After a quiet start to the severe weather season in the U.S., things have quickly taken a turn for the worst. Tornadoes in recent days over parts of the Great Plains, the South, and into the Southeast have taken lives and livelihoods. Some are questioning what role climate change may be playing.
The relationship between climate change and tornadoes is the subject of intense and ongoing research. The truth is that there are conflicting signals about what impact a warming planet is having or will have on severe thunderstorms and the number and intensity of tornadoes we see. Initial findings suggest that the number of days favorable for the development of severe thunderstorms might be increasing as our planet warms. How that might impact the number or intensity of tornadoes is unclear and still being studied.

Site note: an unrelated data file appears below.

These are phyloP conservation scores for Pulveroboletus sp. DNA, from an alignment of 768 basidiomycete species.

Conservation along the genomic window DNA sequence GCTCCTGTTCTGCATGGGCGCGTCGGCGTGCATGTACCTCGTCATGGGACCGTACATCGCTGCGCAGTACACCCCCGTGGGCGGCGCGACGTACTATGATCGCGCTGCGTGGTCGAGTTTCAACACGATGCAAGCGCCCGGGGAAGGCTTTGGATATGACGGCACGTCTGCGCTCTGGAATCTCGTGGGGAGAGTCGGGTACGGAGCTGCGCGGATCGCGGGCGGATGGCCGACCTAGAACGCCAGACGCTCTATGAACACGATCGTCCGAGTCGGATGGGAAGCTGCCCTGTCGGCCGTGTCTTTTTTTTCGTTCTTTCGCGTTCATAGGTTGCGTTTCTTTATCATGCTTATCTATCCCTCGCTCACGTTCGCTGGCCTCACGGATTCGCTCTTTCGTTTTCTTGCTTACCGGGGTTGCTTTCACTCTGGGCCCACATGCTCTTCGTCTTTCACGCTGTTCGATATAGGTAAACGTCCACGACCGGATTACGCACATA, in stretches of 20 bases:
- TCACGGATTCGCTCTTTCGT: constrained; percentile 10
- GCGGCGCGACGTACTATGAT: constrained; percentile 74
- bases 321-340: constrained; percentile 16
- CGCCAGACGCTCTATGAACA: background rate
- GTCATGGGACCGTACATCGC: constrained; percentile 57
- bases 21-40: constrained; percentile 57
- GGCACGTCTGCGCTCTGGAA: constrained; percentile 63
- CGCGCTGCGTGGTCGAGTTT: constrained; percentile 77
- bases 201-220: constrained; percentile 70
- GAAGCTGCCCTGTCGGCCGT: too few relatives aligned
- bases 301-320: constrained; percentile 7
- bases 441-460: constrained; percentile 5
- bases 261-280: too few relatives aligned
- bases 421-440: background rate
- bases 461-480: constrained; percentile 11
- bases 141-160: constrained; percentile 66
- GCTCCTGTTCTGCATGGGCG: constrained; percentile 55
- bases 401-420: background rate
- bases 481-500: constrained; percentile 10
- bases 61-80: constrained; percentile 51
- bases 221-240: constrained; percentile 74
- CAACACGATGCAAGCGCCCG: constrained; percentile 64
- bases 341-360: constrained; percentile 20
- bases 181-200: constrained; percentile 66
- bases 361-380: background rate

What we do know: climate change is leading to an increase in the frequency and intensity of some kinds of extreme weather. This includes heavy precipitation events, heat waves, and drought. We also know that we can fight this trend by cutting carbon pollution, just as the U.S. EPA aims to do with its proposed regulations for new power plants. Click here to sign the petition and support this historic effort.
HOW CLIMATE CHANGE AFFECTS EXTREME WEATHER
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